It's high time to check in with the most downloaded, most played and most owned VR games and apps of early 2017. It's a year since the Oculus Rift and HTC Vive shipped and six months since the Sony PlayStation VR went on sale, shifting 915k headsets to PS4 owners in just four months. Google Daydream is off to a steady, if slow, start and Samsung has now shifted (not necessarily sold) five million Gear VRs.
As with our survey of what early adopters were doing in VR in mid 2016, the data varies between platforms, so there is some guesswork. And we haven't concentrated on the millions of views for 360-degree videos on Facebook and YouTube, as a big proportion of these will be on phones and desktops, so not really VR. That does admittedly skew this away from VR music videos, cinematic pieces and news coverage towards games - and we're not even going to ask about VR porn.
What we'd quite like is each VR headset maker to break down the most used apps and games by number of downloads and time spent in them, ditto for 360 video watched inside a headset. But, alas, tech companies, developers and creators tend to wait until they have a stat to brag about before shoving download figures in front of the red curtain.
Here are the trends we're noticing and a few of the big winners so far - it's by no means a scientific study, and we'll check in again in six months time.
Play the hits
We're about to blow your minds with this first observation: build a free or affordable VR experience or game based on an existing property and you'll get eyeballs on it.
Across all of the platforms, movie tie-ins and gaming spin-offs/DLCs are doing well. And on the Samsung Gear VR, there's a lot of high quality, free VR content to watch and explore. This might change as we hear more plans for VR advertisements, so enjoy it while it lasts.
On the Oculus Store for the Gear VR, the top selling titles include games like Minecraft Gear VR, Hitman GO: VR and Gunjack which is set in the EVE: Online universe but they are outnumbered by indie hits like Affected: The Manor and Please Don't Touch Anything.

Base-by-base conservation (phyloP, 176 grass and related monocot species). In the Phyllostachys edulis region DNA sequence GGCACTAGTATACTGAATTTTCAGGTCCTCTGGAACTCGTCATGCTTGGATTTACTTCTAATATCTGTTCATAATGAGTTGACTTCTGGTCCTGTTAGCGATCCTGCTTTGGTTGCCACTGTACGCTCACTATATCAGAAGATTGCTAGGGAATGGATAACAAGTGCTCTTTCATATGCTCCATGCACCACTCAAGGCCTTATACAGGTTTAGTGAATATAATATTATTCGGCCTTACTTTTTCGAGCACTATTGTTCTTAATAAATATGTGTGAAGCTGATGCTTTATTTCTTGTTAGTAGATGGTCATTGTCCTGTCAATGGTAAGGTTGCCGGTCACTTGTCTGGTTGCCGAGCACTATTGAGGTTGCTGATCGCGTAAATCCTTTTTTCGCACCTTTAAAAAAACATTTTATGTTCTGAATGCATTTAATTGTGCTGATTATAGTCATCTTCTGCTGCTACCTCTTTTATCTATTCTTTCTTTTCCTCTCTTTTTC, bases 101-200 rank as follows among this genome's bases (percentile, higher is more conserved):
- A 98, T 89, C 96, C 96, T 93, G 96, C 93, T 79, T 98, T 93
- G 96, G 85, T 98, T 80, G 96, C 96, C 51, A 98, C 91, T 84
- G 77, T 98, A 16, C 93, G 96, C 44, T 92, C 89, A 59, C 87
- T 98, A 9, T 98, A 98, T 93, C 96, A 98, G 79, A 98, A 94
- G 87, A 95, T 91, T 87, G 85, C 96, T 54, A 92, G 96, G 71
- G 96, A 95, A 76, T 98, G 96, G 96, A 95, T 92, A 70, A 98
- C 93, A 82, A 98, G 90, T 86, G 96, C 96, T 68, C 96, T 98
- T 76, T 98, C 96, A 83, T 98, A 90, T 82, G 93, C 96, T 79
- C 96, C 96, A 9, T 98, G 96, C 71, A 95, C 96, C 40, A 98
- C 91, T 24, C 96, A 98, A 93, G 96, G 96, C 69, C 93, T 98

It's the 'Top free' chart that's particularly stuffed with experiments from big studios which vary in quality from 360 trailers to well thought out experiences: Ghost in the Shell, Jurassic World, Nissan/ Rogue One, Disney Movies VR, Marvel Avengers: Tony Stark's Lab, Power Rangers Zords Rising VR, Dreams of 'O' (Cirque du Soleil), Fifty Shades Darker: The Masquerade Ball. We could go on.
Aside from games and tie-ins, there's still a fair bit of variety: the most downloaded lists include apps like Star Chart, Guided Meditation VR and Public Speaking VR, all of which do what they say on the tin.
Being the Batman
Over on PlayStation VR, it's a similar story - familiar characters and worlds you can't wait to experience in VR rubbing shoulders with the very best, fresh approaches to VR gameplay and filmmaking.
Sony has given us more data to go on than most. Since the PlayStation VR went on sale, it has been including the top ten in its round-up of PS4/PS3 and PS Vita charts. These are split into US and Europe and we can't see any figures for February or March yet, but there are a few months' worth of top-tens to dig into.